Aslan Abashidze. (Interpressnews.)

TBILISI, DFWatch–Aslan Abashidze, the ruler of breakaway Adjara who fled the country after the Rose Revolution, was Friday sentenced in absentia to 15 years in jail for a murder 25 years ago and other crimes.

Abashidze was head of the Autonomous Republic of Adjara from 1991 to 2004, when it was a breakaway territory. In the wake of protests in May 2004 he fled to Russia, where is currently living.

“Based on the evidence examined by the Court, it has been proved that on April 30, 1991, in exceeding the limits of necessary defense, using a firearm, Aslan Abashidze killed his deputy, Nodar Imnadze, in the building of the Supreme Council of the Autonomous Republic of Adjara,” the Prosecutor General’s Office wrote in a statement.

“In addition, in 1993-2004, abusing his official powers in the capacity of the state-political official, Aslan Abashidze formed an illegal armed group (band), which was led by himself. Furthermore, it has been established that, on May 2, 2004, Aslan Abashidze, together with other persons, organized acts of terrorism, in particular, explosion of Choloki and Kakuti bridges, and in the month of April, 2004, he ordered the planting of mines on the sea coast in the resort town of Chakvi, Kobuleti, Georgia. This was followed by an explosion on August 21, 2004. He also failed to execute a court decision and unlawfully deprived Tengiz Asanidze and others of their liberty.”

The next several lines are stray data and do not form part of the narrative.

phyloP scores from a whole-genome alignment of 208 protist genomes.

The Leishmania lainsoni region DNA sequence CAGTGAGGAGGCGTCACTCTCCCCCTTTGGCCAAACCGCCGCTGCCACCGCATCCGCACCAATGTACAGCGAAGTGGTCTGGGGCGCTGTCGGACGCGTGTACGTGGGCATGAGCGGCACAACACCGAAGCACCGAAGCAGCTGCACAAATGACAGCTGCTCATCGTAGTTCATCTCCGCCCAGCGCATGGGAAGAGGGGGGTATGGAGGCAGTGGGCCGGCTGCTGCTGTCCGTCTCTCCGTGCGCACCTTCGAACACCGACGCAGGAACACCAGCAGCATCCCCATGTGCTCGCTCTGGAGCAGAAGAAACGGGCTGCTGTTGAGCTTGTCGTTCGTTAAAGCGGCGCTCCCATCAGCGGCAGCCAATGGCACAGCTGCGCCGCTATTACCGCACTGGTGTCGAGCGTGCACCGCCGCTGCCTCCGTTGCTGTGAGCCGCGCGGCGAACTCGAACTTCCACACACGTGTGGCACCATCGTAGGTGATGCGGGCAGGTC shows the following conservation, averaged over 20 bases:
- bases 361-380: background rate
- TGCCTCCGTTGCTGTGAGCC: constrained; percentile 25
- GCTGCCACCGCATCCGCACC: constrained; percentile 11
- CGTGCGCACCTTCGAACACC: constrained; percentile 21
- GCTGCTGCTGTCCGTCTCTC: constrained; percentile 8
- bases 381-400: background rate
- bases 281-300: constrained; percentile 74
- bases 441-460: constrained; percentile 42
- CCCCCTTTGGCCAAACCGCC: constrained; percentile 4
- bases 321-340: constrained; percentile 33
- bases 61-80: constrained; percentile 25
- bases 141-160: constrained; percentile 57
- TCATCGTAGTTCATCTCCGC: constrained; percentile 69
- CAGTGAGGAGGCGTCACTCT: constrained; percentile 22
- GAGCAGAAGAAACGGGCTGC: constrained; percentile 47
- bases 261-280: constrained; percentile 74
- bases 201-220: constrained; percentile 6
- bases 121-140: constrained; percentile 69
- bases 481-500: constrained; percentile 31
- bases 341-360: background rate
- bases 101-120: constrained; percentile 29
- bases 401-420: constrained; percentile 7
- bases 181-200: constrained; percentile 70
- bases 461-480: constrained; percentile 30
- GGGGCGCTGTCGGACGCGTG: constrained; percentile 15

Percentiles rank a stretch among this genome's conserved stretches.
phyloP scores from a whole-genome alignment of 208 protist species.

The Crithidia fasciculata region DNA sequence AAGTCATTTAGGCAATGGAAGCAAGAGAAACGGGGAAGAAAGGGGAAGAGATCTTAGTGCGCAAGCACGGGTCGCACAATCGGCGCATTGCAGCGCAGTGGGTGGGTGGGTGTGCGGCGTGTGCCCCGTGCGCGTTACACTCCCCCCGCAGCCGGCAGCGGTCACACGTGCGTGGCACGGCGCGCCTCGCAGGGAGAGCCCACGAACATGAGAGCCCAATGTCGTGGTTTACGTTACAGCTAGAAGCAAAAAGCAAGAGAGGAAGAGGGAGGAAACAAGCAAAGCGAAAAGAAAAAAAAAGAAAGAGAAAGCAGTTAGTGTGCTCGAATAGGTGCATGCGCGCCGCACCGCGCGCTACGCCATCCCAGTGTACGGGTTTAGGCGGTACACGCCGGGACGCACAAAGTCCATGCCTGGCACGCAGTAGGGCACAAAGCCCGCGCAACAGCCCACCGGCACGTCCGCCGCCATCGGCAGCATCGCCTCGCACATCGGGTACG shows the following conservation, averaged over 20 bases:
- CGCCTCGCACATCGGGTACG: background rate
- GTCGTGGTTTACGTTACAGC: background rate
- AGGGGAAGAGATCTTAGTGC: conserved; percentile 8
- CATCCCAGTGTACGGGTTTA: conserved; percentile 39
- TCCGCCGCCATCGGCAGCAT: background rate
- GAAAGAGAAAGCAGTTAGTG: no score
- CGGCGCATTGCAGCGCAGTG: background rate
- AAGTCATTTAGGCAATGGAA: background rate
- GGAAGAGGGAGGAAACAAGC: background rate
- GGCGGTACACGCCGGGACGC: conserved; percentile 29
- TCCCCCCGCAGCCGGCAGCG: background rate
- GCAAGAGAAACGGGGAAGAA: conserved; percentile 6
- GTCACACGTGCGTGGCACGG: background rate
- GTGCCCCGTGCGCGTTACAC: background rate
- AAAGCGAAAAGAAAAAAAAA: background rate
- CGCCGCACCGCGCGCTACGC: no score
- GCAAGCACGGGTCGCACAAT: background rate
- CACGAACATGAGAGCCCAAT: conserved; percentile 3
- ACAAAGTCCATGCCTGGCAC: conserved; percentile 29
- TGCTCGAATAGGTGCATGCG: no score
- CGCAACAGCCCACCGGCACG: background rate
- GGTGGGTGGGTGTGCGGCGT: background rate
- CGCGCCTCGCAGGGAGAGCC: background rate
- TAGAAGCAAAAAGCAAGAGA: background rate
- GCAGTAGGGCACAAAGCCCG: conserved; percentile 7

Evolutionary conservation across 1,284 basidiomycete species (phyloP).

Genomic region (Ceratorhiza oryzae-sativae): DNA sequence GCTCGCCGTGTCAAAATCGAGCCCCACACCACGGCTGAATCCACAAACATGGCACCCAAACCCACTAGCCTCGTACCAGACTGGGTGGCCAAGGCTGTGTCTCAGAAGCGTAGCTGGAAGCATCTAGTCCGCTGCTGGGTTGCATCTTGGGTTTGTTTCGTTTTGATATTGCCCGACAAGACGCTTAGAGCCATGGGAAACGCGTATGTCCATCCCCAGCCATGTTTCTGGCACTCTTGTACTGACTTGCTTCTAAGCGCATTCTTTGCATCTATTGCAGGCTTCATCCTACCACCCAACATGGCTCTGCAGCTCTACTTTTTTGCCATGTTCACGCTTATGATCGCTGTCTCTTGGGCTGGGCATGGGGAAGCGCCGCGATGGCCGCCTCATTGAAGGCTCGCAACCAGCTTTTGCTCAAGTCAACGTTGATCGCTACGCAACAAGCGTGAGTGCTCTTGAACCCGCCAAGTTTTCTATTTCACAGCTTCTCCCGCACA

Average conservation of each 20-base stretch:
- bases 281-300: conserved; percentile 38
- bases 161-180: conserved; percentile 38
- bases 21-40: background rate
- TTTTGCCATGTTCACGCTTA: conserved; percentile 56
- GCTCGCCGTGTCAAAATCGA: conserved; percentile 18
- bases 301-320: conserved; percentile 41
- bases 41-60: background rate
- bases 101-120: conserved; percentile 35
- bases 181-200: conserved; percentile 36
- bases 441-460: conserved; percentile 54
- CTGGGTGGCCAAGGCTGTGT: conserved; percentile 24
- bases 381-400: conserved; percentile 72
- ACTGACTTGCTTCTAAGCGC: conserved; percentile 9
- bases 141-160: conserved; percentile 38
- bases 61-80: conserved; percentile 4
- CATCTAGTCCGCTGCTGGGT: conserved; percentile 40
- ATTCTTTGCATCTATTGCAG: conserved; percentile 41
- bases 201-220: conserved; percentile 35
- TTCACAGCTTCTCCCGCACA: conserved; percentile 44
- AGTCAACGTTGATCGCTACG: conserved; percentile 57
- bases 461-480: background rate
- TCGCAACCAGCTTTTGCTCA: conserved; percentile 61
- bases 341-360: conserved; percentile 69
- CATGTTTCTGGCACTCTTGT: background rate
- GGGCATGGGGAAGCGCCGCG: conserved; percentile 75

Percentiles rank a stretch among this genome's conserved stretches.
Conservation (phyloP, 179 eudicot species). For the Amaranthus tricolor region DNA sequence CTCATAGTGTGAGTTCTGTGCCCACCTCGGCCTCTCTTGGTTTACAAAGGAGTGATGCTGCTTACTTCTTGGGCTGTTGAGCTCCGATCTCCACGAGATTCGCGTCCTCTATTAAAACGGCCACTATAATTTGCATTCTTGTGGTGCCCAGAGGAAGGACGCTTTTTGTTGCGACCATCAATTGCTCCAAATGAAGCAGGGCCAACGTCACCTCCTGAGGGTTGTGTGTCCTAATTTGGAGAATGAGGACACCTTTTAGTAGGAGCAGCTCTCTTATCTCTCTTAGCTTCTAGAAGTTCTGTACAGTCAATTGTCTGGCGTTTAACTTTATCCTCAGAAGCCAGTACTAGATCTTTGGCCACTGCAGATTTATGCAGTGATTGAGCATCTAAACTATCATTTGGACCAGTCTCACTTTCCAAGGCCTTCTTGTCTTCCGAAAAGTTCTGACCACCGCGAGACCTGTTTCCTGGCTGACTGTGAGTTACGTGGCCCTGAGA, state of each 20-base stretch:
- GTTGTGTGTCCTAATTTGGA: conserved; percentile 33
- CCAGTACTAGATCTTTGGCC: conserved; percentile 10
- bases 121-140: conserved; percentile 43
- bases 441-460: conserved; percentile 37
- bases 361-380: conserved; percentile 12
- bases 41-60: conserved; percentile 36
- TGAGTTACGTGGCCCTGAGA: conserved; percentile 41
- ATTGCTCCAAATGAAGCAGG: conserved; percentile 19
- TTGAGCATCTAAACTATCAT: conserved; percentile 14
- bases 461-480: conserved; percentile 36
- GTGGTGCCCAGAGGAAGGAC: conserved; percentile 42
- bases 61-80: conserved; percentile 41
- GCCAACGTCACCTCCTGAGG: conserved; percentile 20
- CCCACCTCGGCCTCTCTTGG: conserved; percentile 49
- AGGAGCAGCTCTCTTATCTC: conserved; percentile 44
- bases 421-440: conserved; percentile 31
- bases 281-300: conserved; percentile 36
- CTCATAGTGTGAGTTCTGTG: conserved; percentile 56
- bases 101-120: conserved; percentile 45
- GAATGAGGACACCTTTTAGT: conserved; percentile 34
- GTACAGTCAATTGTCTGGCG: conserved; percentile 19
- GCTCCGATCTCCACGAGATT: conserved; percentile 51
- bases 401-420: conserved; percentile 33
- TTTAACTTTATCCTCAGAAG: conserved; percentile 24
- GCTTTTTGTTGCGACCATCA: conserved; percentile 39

Batumi City Court also handed down guilty verdicts againat former Security Minister of Adjara, Ioseb Gogitidze, former Interior Minister of Adjara Jemal Gogitidze, his Deputy Elguja Jincharadze, former head of Abashidze’s guard Davit Khalvashi and representative of the Security Ministry Amiran Kurtskhalidze.

Gogitidze was sentenced to 12 years in jail, Khalvashi to four years and six months and Kurtskhalidze to 6 months in jail.

Jemal Gogitidze and Elguja Jincharadze were also found guilty, but the court did not impose any penalties because they are dead.

After the Rose Revolution in November 2003, Aslan Abashidze issued an unlawful decree about announcing a state of emergency in Adjara. Afterward, he refused to be loyal to the central government.

Abashidze ordered a bridge over the river Choloki blown up in May 2004. An opposition protest was dissolved, but the protests didn’t stop. Military divisions in Adjara began to  support the central government. On May 6, he lost control of Adjara and was forced to resign. He left the autonomous republic together with the Russian government’s representative, Igor Ivanov.

In December 2005, the Prosecutor General’s Office opened a criminal investigation against Abashidze and declared him wanted. He was charged with terrorism and corruption. In March 2006, one more charge was added, that of murdering his deputy Nodar Imnadze in 1991.